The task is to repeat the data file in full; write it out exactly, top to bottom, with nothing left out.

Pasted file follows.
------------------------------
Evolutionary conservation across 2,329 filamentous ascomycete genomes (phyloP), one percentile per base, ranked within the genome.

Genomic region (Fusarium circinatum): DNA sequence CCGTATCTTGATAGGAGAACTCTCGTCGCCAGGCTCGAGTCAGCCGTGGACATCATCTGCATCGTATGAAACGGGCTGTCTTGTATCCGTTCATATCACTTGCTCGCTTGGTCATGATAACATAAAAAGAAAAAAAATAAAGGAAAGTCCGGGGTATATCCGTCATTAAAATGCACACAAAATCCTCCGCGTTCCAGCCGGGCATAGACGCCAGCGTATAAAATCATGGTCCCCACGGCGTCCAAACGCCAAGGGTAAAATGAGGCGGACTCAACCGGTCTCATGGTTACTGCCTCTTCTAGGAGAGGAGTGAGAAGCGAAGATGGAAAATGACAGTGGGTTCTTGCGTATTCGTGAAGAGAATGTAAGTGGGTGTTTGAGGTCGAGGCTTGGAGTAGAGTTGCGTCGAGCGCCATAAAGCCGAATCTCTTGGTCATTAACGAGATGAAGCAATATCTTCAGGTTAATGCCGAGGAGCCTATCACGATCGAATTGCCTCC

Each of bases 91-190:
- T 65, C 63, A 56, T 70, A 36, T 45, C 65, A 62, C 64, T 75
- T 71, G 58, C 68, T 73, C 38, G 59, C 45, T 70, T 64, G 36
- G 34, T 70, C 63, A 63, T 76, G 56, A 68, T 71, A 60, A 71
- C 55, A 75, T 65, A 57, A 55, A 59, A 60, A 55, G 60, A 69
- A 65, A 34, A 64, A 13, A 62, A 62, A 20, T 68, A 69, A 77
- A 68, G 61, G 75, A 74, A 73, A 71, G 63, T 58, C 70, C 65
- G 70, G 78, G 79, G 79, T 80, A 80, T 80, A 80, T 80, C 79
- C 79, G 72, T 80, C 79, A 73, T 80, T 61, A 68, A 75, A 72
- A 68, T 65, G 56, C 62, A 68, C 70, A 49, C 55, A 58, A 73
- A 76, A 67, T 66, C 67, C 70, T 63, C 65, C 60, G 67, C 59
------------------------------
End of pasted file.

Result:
Evolutionary conservation across 2,329 filamentous ascomycete genomes (phyloP), one percentile per base, ranked within the genome.

Genomic region (Fusarium circinatum): DNA sequence CCGTATCTTGATAGGAGAACTCTCGTCGCCAGGCTCGAGTCAGCCGTGGACATCATCTGCATCGTATGAAACGGGCTGTCTTGTATCCGTTCATATCACTTGCTCGCTTGGTCATGATAACATAAAAAGAAAAAAAATAAAGGAAAGTCCGGGGTATATCCGTCATTAAAATGCACACAAAATCCTCCGCGTTCCAGCCGGGCATAGACGCCAGCGTATAAAATCATGGTCCCCACGGCGTCCAAACGCCAAGGGTAAAATGAGGCGGACTCAACCGGTCTCATGGTTACTGCCTCTTCTAGGAGAGGAGTGAGAAGCGAAGATGGAAAATGACAGTGGGTTCTTGCGTATTCGTGAAGAGAATGTAAGTGGGTGTTTGAGGTCGAGGCTTGGAGTAGAGTTGCGTCGAGCGCCATAAAGCCGAATCTCTTGGTCATTAACGAGATGAAGCAATATCTTCAGGTTAATGCCGAGGAGCCTATCACGATCGAATTGCCTCC

Each of bases 91-190:
- T 65, C 63, A 56, T 70, A 36, T 45, C 65, A 62, C 64, T 75
- T 71, G 58, C 68, T 73, C 38, G 59, C 45, T 70, T 64, G 36
- G 34, T 70, C 63, A 63, T 76, G 56, A 68, T 71, A 60, A 71
- C 55, A 75, T 65, A 57, A 55, A 59, A 60, A 55, G 60, A 69
- A 65, A 34, A 64, A 13, A 62, A 62, A 20, T 68, A 69, A 77
- A 68, G 61, G 75, A 74, A 73, A 71, G 63, T 58, C 70, C 65
- G 70, G 78, G 79, G 79, T 80, A 80, T 80, A 80, T 80, C 79
- C 79, G 72, T 80, C 79, A 73, T 80, T 61, A 68, A 75, A 72
- A 68, T 65, G 56, C 62, A 68, C 70, A 49, C 55, A 58, A 73
- A 76, A 67, T 66, C 67, C 70, T 63, C 65, C 60, G 67, C 59